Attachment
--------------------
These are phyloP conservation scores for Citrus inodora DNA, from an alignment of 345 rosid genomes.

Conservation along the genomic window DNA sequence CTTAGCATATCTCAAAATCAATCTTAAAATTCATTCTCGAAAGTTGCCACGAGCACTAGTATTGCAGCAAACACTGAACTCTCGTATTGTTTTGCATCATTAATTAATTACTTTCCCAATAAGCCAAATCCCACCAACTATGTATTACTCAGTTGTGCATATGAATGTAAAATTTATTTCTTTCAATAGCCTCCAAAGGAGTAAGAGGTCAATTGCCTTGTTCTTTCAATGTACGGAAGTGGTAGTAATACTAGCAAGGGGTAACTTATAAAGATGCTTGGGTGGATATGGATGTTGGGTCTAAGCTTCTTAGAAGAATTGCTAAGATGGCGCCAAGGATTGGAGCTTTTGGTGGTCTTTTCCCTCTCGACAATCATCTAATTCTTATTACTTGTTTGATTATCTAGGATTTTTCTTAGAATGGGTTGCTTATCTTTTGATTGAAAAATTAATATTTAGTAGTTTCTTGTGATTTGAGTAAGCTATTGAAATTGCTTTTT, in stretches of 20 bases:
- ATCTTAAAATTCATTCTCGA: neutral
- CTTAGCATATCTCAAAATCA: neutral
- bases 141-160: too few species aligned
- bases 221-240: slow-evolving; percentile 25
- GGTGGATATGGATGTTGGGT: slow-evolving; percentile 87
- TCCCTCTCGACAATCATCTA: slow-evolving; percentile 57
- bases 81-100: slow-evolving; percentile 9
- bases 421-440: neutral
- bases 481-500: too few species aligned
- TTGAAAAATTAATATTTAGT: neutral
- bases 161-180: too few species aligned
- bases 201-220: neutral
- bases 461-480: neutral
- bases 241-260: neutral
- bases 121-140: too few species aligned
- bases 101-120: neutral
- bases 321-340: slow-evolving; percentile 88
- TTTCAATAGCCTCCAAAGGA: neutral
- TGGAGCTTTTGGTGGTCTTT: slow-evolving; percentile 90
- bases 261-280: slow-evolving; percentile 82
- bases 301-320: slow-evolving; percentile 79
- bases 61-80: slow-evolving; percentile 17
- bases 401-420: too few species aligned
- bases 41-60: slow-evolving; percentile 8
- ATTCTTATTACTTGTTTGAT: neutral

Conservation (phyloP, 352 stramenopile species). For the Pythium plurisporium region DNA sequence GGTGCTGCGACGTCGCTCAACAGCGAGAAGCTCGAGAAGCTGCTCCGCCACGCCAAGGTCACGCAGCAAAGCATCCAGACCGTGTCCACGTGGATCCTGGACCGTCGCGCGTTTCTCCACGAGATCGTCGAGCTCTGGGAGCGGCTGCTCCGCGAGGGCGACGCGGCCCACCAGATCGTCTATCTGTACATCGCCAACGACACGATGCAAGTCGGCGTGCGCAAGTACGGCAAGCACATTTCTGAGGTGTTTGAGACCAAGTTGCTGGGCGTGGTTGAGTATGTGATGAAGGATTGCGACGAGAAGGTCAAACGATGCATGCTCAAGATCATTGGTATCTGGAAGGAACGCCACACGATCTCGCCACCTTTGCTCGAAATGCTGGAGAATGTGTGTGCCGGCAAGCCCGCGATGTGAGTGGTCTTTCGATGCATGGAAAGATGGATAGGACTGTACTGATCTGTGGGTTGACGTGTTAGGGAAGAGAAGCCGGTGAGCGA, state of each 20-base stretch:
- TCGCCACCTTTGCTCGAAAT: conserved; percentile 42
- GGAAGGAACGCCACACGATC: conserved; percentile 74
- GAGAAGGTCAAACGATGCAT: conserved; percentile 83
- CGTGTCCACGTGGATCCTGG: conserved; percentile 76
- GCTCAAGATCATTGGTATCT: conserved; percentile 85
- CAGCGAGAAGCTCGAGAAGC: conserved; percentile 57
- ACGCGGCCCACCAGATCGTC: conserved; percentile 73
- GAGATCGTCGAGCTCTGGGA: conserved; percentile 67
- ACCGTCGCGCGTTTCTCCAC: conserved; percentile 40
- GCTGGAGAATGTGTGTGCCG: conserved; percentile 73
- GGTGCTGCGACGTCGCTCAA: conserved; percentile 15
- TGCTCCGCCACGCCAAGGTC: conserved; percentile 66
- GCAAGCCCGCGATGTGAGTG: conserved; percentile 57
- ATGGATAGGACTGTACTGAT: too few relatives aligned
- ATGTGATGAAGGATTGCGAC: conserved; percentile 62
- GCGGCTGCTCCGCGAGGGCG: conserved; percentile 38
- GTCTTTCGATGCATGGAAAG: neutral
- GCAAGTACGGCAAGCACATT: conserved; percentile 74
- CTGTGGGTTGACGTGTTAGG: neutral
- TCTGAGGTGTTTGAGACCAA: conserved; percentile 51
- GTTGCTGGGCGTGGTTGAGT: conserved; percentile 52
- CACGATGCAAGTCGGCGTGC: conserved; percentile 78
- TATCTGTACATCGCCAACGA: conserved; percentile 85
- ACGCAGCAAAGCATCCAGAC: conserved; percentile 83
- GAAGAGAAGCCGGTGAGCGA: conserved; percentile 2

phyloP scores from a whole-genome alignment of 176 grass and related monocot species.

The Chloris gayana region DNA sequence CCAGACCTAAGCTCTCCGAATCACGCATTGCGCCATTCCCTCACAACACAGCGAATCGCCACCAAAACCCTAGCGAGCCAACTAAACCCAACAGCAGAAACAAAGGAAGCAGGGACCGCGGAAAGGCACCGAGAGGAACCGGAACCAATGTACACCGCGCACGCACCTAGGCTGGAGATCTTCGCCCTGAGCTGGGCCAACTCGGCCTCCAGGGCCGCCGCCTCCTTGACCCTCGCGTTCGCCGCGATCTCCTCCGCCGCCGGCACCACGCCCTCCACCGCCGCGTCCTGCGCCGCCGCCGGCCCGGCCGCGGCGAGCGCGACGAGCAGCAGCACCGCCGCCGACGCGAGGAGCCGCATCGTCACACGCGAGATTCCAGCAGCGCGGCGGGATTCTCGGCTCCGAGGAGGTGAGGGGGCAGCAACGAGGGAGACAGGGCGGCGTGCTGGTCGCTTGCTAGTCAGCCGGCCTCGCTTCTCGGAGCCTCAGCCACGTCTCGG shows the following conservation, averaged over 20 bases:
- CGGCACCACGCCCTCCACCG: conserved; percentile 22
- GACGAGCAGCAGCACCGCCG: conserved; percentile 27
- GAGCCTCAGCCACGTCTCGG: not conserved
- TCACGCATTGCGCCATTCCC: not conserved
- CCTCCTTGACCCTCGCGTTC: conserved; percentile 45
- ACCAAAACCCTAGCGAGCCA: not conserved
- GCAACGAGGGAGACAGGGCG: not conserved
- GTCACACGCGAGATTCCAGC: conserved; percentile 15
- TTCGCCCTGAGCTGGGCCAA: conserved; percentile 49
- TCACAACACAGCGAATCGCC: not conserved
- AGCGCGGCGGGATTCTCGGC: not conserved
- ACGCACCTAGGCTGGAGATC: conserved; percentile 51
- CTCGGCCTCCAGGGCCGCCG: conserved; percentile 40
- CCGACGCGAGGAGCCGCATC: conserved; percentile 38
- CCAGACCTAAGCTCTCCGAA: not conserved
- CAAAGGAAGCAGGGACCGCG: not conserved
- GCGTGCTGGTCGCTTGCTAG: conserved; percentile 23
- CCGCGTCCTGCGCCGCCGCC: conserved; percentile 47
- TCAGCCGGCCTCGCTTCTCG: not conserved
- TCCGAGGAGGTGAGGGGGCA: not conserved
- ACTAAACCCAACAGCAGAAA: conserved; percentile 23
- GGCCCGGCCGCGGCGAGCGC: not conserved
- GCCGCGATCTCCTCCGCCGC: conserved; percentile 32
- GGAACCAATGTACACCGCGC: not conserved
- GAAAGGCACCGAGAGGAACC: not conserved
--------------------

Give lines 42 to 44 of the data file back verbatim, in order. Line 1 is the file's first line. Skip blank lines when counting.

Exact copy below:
- ATGGATAGGACTGTACTGAT: too few relatives aligned
- ATGTGATGAAGGATTGCGAC: conserved; percentile 62
- GCGGCTGCTCCGCGAGGGCG: conserved; percentile 38